Governments were the decisive players in the Kyoto process, as only they were competent to adopt the Kyoto Protocol. Their negotiating behaviour and positioning was not only influenced by the state of scientific knowledge, but also by their perceived or real interests. For example, dependence on production and use of fossil fuels varies greatly, building the basis of differing “polluter interests”. Also, countries’ vulnerability to the impacts of climate change varies, as does their interest in climate change mitigation and adaptation. The availability of affordable options to reduce GHG emissions and adapt to climate change is another crucial factor (“helper interest”) Finally, the players’ goals are also influenced by factors related only indirectly to climate change, e.g. cultural pre-determinations and institutional structures.1 These are the main elements of a country’s constellation of interests. A country dominated by polluter interests can be expected to be less enthusiastic about elaborating stringent action to curb GHG emissions. Countries greatly affected by the impacts of climate change and/or strong helper interests will lean more towards supporting such action, while others might be positioned in the middle ground.2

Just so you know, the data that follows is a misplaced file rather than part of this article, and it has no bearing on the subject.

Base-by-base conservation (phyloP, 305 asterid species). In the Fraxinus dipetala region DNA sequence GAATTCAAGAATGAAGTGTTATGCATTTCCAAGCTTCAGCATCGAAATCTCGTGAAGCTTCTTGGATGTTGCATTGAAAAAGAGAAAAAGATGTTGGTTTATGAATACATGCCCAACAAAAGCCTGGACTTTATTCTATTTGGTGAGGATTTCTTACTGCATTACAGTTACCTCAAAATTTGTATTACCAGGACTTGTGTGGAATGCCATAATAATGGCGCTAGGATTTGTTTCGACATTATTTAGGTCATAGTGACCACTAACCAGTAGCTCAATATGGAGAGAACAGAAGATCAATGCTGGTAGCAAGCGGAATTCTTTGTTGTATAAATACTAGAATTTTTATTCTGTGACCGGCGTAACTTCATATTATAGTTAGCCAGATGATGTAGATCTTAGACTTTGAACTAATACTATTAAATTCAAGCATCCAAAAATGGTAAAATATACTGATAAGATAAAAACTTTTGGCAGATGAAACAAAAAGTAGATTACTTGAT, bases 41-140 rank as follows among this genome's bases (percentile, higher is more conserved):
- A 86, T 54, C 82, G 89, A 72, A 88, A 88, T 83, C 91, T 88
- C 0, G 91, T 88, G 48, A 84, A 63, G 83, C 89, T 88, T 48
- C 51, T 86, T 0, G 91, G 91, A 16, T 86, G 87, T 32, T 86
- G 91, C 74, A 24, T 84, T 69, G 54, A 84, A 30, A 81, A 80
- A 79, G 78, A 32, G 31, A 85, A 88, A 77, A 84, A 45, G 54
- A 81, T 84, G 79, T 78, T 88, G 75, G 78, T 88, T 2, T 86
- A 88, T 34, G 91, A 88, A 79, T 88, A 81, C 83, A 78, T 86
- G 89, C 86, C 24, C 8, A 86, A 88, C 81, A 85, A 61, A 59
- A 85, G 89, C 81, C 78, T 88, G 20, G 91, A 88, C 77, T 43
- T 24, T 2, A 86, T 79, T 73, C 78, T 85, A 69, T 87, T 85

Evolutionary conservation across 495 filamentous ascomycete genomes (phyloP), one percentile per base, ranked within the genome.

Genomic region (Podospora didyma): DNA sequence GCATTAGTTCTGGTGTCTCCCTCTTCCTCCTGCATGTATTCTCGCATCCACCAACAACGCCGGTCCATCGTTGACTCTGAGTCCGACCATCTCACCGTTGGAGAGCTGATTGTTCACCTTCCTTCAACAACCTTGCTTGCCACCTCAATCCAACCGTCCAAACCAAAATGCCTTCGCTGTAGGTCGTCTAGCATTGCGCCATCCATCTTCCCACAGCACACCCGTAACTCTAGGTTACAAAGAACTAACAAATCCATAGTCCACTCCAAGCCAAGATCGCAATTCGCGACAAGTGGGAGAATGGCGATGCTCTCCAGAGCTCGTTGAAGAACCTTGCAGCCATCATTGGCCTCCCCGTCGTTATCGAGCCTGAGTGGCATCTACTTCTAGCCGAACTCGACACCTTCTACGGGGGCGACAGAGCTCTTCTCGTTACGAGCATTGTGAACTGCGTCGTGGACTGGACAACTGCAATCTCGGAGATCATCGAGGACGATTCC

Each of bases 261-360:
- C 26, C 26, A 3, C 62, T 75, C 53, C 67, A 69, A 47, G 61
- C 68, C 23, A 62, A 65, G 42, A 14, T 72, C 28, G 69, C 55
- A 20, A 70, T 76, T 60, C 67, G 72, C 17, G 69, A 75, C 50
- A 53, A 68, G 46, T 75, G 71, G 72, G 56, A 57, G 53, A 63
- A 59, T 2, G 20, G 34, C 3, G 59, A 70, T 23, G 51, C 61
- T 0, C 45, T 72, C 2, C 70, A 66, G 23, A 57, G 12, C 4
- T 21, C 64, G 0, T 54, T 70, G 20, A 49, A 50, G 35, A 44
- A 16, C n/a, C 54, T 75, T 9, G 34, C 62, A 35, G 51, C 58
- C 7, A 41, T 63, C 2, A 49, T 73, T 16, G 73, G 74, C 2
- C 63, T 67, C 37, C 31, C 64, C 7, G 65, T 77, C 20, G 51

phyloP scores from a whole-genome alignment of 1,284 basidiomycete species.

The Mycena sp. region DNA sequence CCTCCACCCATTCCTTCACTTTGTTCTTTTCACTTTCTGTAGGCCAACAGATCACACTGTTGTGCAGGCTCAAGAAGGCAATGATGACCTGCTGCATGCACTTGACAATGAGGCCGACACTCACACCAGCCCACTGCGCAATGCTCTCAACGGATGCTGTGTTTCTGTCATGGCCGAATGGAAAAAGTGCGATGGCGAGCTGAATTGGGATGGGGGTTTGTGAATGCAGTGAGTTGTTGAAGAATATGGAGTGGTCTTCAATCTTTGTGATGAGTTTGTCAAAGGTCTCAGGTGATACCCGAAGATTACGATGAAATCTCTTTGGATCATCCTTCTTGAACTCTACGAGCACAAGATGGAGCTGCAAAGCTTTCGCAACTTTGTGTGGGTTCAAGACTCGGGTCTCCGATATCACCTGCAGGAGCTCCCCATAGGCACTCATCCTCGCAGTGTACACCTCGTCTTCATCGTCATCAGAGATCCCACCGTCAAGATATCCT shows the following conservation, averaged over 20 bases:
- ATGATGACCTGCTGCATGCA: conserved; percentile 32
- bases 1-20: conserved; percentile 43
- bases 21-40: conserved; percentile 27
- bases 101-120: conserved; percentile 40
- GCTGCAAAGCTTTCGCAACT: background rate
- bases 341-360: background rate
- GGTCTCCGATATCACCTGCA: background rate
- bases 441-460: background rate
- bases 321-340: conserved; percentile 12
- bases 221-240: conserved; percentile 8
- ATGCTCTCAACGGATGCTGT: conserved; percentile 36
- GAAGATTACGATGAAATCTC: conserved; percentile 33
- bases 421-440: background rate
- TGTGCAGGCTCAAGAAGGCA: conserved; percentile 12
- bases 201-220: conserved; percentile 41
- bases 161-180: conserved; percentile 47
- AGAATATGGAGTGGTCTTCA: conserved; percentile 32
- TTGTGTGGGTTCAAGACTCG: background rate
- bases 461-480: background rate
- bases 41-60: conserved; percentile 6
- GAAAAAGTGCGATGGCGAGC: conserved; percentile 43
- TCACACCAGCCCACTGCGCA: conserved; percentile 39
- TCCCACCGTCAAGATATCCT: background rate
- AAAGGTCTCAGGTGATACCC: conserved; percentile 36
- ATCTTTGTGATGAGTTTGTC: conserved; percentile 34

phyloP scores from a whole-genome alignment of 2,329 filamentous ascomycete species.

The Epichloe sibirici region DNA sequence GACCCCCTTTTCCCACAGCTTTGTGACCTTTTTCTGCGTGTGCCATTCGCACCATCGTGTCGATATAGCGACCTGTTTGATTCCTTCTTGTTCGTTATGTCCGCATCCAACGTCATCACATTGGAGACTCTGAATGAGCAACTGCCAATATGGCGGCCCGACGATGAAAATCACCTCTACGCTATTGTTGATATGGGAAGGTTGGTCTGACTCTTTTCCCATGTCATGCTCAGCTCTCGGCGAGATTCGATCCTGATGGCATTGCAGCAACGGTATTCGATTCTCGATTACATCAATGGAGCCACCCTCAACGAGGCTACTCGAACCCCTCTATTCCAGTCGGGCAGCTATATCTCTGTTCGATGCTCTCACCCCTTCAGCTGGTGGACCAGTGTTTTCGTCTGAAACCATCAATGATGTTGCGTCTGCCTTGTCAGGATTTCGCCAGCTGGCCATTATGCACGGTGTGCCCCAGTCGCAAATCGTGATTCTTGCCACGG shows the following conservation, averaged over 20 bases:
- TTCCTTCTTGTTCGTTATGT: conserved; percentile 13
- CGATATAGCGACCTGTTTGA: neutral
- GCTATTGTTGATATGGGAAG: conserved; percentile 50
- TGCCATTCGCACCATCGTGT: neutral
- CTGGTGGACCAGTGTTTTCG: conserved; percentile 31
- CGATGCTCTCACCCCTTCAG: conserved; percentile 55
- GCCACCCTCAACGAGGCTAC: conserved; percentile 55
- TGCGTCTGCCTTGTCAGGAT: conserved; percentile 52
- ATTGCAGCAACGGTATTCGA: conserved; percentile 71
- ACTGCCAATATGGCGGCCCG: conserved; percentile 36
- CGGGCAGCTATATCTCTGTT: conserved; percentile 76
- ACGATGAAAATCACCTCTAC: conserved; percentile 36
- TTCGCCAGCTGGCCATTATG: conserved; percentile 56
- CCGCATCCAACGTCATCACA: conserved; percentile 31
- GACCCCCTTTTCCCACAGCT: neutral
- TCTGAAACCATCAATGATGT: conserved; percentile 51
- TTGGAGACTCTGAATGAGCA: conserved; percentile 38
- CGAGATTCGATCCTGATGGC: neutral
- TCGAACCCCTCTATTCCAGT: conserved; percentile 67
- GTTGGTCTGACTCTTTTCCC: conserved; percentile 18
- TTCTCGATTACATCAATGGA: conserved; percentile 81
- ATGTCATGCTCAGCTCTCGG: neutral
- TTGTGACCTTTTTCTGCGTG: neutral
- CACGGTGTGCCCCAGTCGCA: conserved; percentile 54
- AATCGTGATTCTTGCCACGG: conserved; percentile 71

KeywordsEuropean Union Climate Policy Kyoto Protocol International Civil Aviation Organization International Climate Policy
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